With drones already delivering prescription drugs in Germany, spraying crops in Japan and filming James Bond action scenes overseas, companies want in on a drone revolution — which could have a $6.5 billion impact in Texas over the next decade, a leading industry advocate said Tuesday.

But questions about safety, standards for pilots and equipment, and overarching privacy concerns with the collected data remain unresolved in the U.S.

So far, the only federally approved commercial drones are being used for oil exploration in the remote stretches of Alaska.

Hobbyists and private landowners can purchase so-called unmanned aerial systems, including model aircraft, but are restricted from flying them over 400 feet or near populated areas.

“In a crawl, walk, run scenario, what Amazon showed you was more of a run,” Michael Toscano, president and CEO of the Association of Unmanned Vehicle Systems International, said, referring to Amazon CEO Jeff Bezos' proposal to make deliveries by “octocopters”

“We have to do the crawl and the walk first,” Toscano said.

Toscano was keynote speaker at a conference for more than 100 potential drone users, both public and private, at the Corpus Christi headquarters of one of the Federal Aviation Administration's six drone test sites.

Texas A&M University-Corpus Christi won approval to oversee the site — a swath of airspace that includes 11 test ranges from South Texas to College Station — in December.

The test-site designations were the first step in integrating drones into commercial airspace, which Congress has mandated take place by 2015.

Last year, AUVSI released a study that found the economic impact of integrating drones into the nation's airspace would total more than $13.6 billion in the first three years. Between 2015 and 2025, UAS integration could have an economic impact of $82.1 billion and account for some 104,000 new jobs, the study said.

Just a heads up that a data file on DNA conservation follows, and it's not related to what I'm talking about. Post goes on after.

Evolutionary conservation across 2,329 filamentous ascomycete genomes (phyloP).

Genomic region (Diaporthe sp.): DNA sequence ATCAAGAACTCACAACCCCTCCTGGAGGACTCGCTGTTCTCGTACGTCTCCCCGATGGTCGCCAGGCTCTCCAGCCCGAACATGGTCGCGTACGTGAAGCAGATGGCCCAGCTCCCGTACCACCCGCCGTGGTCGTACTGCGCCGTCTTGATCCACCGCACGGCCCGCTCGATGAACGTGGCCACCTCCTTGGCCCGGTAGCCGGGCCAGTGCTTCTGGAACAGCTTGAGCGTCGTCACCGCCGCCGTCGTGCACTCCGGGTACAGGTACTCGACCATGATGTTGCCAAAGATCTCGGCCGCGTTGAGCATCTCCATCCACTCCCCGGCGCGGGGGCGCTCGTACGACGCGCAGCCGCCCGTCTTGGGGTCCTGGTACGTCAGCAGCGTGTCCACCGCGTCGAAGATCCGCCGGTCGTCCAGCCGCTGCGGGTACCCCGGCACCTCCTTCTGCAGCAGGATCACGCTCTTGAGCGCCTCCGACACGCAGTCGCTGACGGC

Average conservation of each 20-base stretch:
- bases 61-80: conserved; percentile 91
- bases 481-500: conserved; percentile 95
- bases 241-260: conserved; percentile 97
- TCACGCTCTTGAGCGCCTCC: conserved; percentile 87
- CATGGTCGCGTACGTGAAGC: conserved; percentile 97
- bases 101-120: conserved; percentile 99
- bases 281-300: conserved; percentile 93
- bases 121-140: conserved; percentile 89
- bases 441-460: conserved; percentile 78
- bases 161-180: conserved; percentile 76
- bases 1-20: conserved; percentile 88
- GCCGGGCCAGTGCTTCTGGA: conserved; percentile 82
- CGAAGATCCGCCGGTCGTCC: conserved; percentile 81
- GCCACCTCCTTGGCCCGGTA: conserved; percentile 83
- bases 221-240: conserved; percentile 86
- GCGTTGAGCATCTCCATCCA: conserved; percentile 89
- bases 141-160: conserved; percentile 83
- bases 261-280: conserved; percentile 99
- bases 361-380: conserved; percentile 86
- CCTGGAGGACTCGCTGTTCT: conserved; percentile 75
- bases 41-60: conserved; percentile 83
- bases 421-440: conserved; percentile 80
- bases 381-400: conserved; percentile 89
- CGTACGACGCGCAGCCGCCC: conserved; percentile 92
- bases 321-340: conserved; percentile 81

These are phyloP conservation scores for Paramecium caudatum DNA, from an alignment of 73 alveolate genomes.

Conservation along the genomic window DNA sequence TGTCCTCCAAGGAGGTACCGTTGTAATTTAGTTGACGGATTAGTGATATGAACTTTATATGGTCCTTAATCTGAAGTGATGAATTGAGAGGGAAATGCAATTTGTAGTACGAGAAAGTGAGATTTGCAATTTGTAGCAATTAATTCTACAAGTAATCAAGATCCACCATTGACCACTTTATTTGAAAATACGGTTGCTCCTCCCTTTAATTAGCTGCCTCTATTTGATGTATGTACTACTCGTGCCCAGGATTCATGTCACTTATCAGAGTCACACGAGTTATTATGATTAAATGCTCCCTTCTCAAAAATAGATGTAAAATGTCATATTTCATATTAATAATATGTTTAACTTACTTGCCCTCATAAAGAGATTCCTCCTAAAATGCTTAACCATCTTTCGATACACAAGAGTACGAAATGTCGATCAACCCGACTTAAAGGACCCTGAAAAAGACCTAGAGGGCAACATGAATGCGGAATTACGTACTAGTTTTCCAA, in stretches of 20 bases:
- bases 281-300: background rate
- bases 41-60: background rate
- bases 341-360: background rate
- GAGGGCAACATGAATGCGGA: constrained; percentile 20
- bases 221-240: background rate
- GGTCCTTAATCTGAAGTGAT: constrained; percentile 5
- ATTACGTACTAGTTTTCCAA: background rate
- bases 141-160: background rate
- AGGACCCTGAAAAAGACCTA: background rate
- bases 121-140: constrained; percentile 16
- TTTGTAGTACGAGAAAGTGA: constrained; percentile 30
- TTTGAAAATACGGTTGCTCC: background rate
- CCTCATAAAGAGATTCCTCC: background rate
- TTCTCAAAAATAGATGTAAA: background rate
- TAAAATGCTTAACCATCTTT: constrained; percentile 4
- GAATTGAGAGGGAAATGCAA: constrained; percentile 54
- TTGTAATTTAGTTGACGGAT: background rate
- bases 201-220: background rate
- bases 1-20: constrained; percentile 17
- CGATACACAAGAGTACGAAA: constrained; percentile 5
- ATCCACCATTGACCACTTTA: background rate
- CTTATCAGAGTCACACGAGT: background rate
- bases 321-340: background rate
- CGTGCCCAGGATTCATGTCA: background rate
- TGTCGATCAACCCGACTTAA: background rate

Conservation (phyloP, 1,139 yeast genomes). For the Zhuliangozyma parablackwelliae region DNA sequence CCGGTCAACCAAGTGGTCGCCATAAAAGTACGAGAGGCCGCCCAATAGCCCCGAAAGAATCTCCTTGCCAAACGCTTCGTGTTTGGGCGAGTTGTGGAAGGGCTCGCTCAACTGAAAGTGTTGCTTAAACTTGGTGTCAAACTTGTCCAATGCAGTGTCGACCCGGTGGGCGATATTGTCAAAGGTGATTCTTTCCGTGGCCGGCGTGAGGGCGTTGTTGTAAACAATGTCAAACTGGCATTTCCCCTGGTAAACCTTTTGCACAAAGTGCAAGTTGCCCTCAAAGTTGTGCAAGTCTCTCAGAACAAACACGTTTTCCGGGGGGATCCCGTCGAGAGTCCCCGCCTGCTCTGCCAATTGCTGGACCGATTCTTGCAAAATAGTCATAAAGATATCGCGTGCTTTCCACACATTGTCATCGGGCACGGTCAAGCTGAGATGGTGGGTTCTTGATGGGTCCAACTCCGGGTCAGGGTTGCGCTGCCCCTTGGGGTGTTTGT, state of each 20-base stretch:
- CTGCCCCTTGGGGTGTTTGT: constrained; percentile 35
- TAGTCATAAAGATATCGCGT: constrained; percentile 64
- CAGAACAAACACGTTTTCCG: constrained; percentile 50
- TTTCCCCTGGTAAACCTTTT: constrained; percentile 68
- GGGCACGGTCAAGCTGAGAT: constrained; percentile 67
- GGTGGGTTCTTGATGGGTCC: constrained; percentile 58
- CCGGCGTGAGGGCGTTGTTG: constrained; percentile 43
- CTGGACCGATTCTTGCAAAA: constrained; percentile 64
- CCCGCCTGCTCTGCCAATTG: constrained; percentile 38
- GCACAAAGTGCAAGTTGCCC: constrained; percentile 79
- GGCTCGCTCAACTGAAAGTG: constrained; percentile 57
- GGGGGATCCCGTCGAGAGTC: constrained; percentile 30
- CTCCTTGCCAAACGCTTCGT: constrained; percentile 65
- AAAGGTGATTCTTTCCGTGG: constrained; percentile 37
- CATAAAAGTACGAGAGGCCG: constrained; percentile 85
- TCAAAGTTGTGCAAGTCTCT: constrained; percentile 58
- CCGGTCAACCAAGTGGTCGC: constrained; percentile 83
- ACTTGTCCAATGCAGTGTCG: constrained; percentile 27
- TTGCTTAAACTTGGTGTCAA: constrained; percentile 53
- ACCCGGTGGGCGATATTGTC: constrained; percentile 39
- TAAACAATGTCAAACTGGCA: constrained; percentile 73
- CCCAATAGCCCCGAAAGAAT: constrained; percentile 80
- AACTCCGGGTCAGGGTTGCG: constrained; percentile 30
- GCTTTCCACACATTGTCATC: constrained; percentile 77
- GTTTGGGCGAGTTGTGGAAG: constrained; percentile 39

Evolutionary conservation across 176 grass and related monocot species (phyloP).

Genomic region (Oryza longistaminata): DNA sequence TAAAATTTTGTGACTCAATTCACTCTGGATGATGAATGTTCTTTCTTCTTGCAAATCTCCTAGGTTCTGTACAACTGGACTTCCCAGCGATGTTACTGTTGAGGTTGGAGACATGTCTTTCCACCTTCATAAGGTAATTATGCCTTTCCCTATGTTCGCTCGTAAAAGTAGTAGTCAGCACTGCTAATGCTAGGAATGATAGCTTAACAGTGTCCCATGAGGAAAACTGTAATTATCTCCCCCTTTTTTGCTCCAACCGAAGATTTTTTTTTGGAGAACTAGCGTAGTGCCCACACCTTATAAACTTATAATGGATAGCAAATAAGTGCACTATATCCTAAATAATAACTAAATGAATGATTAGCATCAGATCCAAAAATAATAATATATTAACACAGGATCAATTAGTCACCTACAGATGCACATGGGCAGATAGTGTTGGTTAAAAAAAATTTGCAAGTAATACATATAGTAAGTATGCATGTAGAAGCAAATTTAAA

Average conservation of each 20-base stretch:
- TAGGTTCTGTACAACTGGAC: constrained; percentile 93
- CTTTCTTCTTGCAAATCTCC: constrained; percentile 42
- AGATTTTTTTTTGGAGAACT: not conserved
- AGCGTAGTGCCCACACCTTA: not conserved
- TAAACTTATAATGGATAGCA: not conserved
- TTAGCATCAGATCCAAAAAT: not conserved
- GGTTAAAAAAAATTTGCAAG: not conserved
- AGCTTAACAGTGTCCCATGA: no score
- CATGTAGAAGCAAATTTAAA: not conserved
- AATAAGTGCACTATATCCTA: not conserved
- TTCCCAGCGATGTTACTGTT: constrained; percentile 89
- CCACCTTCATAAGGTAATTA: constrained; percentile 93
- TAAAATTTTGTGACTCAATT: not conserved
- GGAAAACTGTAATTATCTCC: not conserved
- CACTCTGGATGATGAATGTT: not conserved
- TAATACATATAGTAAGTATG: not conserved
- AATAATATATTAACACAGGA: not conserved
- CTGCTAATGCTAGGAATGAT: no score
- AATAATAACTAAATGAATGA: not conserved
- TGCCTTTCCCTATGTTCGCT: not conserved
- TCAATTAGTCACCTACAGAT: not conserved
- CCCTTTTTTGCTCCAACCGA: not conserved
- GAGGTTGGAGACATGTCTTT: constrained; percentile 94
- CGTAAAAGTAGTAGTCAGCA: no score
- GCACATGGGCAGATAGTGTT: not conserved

In Texas, the report predicted more than 8,000 jobs could be created between 2015 and 2025. Its authors weighed sales of products overseas, telephone survey results, data on adaptation rates of new technology in the state and other factors in calculating the $6.5 billion economic impact.

On Tuesday, AUVSI and the Academy of Model Aeronautics joined 31 other organizations urging the FAA to expedite the rulemaking process to allow UAS operations — and in the time being allow more use of small UAS for commercial purposes.

While Bezos' Dec. 1 announcement evoked images of package-carrying devices zooming pell-mell over suburban sidewalks, they will likely find first U.S. uses in farming and natural disaster response.

Precision agriculture and public safety make up some 90 percent of the known potential market, Toscano said.

Drones have already been used in the United States to survey wildfires and floods and to monitor ice and weather conditions in the U.S. Arctic.

However, a source familiar with FAA procedures said considerations such as what constituted commercial use, whether pilots would need certification, and whether each UAV would have to have some sort of registration could make the rule-making a long and arduous process.

“When you start to fly over cities, you start to operate aircraft businesses — the FAA's going to expect that you have a higher level of safety. And so, they're going to impose a higher level of regulation,” he said.

©2014 the San Antonio Express-News